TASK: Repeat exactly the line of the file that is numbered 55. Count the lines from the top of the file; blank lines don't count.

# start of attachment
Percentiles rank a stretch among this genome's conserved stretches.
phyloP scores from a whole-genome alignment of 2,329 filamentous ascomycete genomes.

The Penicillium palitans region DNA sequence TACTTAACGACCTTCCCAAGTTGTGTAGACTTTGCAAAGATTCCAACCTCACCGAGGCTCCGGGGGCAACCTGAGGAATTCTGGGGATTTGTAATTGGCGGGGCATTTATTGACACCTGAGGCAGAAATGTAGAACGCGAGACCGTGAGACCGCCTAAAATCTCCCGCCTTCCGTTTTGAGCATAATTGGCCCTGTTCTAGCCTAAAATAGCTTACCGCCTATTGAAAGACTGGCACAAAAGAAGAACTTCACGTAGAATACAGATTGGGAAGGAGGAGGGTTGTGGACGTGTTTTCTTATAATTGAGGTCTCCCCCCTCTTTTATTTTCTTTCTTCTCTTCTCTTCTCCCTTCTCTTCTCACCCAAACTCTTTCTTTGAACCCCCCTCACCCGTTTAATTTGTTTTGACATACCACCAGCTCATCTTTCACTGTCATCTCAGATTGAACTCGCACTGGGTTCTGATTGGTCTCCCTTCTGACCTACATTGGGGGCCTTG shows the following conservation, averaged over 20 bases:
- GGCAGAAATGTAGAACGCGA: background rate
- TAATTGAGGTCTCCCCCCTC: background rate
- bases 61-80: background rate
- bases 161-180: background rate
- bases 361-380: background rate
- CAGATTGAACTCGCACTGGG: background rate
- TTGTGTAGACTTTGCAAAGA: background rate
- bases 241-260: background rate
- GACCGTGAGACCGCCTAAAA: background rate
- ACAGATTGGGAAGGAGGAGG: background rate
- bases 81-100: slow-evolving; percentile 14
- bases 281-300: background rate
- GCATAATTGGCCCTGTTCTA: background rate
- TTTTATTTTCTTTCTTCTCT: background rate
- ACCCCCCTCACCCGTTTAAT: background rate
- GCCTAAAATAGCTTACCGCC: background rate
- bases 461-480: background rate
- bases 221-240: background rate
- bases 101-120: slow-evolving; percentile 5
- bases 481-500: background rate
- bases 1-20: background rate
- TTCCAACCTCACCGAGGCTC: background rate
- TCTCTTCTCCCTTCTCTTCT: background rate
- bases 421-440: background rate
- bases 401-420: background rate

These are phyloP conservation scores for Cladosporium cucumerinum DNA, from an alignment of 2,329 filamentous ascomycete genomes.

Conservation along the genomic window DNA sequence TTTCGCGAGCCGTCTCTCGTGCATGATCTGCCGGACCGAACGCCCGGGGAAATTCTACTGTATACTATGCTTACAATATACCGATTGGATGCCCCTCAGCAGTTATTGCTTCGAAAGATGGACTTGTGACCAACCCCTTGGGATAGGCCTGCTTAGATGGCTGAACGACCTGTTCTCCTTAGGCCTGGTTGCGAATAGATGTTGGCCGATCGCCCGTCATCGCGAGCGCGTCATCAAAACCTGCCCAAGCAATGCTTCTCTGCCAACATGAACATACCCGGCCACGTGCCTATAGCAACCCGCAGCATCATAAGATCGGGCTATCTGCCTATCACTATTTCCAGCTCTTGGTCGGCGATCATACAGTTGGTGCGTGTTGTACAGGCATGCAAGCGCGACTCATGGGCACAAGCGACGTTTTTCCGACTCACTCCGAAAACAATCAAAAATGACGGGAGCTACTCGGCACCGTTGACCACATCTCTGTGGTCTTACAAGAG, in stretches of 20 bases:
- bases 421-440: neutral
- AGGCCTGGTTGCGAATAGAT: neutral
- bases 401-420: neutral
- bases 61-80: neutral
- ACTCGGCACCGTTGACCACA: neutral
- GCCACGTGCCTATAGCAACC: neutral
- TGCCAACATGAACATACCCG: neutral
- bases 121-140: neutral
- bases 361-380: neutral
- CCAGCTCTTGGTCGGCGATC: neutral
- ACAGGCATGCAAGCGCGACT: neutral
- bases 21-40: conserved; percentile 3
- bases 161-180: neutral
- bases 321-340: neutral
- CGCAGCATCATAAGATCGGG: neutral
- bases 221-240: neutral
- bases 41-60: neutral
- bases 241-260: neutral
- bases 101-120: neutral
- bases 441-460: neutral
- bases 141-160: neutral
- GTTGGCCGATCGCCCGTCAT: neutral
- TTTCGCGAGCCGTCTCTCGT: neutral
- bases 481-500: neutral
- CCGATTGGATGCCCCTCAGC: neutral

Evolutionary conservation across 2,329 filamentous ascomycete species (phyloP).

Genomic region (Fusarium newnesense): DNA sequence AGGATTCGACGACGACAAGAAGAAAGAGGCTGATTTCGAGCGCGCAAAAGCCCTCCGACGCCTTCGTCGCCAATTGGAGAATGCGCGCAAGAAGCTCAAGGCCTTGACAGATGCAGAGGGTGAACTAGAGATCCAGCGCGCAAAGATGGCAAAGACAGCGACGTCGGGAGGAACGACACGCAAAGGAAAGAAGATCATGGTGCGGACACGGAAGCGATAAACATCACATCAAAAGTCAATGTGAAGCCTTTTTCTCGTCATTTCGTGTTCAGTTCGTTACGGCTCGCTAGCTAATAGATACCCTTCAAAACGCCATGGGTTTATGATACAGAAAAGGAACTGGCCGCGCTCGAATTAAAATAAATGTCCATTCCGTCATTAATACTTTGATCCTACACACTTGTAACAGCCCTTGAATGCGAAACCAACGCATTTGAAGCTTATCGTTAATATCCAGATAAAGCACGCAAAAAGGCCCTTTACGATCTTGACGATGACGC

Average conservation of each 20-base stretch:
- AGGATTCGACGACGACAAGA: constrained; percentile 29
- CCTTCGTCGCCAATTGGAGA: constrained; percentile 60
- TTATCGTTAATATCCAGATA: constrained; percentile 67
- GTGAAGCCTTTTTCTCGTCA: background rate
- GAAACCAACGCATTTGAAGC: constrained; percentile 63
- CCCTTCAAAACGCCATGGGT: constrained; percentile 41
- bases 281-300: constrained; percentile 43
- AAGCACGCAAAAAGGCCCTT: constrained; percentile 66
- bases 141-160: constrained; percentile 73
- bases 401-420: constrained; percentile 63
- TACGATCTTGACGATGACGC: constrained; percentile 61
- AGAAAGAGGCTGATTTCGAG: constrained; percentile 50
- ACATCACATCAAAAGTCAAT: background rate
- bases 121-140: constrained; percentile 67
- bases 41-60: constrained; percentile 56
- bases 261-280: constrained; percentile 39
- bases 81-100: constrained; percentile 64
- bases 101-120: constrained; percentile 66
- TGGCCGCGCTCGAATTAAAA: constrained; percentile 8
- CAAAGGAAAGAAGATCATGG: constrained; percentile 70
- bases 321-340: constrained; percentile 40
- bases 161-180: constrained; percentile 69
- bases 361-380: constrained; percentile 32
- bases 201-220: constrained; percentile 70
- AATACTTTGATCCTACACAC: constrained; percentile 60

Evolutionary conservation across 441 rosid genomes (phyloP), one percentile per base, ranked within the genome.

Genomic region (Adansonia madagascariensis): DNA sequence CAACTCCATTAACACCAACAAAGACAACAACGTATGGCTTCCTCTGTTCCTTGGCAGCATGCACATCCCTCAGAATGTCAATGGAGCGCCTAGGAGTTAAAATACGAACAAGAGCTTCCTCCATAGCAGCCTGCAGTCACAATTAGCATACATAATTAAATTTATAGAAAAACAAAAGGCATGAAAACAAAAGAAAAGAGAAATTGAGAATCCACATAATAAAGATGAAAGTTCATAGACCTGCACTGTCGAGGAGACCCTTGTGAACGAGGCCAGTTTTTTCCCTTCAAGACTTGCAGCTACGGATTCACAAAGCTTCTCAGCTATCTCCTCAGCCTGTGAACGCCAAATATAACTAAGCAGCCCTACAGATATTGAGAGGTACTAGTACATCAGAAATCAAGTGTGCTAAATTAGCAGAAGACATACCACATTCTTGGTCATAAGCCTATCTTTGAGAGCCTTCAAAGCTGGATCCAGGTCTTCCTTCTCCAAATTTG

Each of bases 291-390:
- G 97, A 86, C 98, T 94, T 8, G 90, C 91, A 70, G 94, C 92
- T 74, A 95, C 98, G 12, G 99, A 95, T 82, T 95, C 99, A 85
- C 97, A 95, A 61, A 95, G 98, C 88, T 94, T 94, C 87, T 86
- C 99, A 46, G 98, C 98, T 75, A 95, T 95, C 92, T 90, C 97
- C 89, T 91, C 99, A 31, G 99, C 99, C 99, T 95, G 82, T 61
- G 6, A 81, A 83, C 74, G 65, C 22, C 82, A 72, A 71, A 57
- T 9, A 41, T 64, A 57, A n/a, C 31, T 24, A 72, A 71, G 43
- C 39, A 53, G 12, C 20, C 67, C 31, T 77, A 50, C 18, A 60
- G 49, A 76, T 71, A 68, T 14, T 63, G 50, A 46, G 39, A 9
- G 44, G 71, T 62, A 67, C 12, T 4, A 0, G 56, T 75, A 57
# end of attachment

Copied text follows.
- CCGATTGGATGCCCCTCAGC: neutral